The play is called That Pretty Pretty, or The Rape Play. Let me tell you right out front: I really liked it. I wasn't sure if I would-- the copy on the website is so generic that I was afraid the play would be the sort of mindlessness that passes for feminism sometimes. In fact, quite the opposite. I fully endorse the message of this play. I also had heard that Danielle "screams her way" through her performance-- true! Though not in a bad way, either. I mentioned the message of the play, & far be it for me to suggest it wasn't complicated & didn't have more than one thing going on? It did. The spine of the play, though, is the lambasting of the trope of the "martyred female" as a "strong female." Oh, please do tear that crap apart. The play starts with some Thelma & Louise mock-up, with what seems to be meta-textual intrusions. It starts degenerating, with Jane Fonda dancing in & gender swaps in only slightly altered scenes, all that. Meanwhile? The play is funny. I mean, laughing out loud, ell oh elling, funny. You aren't being bludgeoned over the head with anything-- no, the play brings you in on the joke. Oh I should mention-- going on a date with your wife to watch your ex-girlfriend snort coke off a stripper's ass? Great fun. Apparently, a lot of playwrights get called out, but I am not that versed in theater & only caught the Splaulding Gray joke. The movie comes home at the end-- the meta-moments earlier are revealed not as the author's but coming from another level of the narrative.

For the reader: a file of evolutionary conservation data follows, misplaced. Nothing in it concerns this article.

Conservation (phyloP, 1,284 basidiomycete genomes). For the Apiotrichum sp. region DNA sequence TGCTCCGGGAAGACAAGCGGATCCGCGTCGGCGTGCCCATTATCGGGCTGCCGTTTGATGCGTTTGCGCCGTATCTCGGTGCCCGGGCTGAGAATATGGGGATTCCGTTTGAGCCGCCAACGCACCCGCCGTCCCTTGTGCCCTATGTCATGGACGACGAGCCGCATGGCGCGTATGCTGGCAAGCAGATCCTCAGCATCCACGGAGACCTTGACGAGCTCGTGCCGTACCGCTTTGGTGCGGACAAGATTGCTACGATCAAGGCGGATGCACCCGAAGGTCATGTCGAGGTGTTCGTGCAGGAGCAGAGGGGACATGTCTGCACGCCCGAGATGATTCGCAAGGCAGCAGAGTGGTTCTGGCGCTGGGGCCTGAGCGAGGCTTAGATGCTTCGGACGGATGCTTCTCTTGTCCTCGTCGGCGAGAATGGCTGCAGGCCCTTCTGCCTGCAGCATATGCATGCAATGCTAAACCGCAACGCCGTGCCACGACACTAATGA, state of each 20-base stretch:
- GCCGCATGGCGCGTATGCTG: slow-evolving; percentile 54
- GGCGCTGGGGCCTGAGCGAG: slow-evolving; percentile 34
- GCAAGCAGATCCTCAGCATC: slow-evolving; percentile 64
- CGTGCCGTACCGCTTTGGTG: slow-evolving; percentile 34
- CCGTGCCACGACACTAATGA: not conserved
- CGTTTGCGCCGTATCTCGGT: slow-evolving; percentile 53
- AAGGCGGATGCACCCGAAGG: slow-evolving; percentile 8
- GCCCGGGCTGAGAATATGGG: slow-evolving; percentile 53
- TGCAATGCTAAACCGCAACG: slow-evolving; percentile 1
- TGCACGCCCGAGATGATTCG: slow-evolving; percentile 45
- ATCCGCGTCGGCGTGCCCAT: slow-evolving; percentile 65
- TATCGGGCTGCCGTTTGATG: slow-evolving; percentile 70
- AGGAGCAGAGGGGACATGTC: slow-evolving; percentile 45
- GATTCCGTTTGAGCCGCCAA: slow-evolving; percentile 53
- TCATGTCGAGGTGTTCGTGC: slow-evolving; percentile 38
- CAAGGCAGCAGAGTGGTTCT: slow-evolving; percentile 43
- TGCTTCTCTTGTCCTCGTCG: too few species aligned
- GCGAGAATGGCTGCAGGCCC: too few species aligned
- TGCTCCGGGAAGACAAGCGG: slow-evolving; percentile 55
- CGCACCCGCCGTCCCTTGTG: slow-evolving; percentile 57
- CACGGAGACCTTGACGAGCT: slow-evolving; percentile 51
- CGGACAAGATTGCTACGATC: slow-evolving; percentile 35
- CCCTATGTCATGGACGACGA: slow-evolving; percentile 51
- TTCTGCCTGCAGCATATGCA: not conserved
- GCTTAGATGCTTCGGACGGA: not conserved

The play is probably about twenty minutes too long? I do like the tension at the dinner table-- a long scene of nothing but chewing & funny faces-- so it isn't the pacing of the individual scenes I'm talking about. & even the scenes that I might cut-- the end "interview" maybe? Are funny enough that I see why they are in there. I just think with a hard editing decision, it would have been tighter, better. I'm also not sure about the name-- maybe "The Rape Play" might be a more fitting title, but is is a better title? Would it sell tickets, would it explain the show? Not so much. So I'm going to call that even. The stage is used really well, as the play goes on; the transformations from scene to scene are what you'd expect, but when the big cinematic reveal comes off, it seems really alien, almost like forced perspective. I dug it. Plus, having an actual feminist message makes it really appealing-- & spoofing the crap that often passes for "feminist" gets extra points. The actors are good-- Danielle was good, which I sort of figured, & I didn't realize it at the time, but one of the leading men is her boyfriend, who was also very solid. Over-all, the acting is really-- I guess physical? You don't have any fake crying or cheap emotional shots, but rather you have these sorts of embodied caricatures cutting up the floor. Talking about how fucking "dignified" these martyr ladies are, & just getting it's teeth all bloody on this dumb attitude. Hooray! Then afterwards Jenny & Danielle teamed up on me to make fun of how much I like creating uncomfortable situations-- a new record time?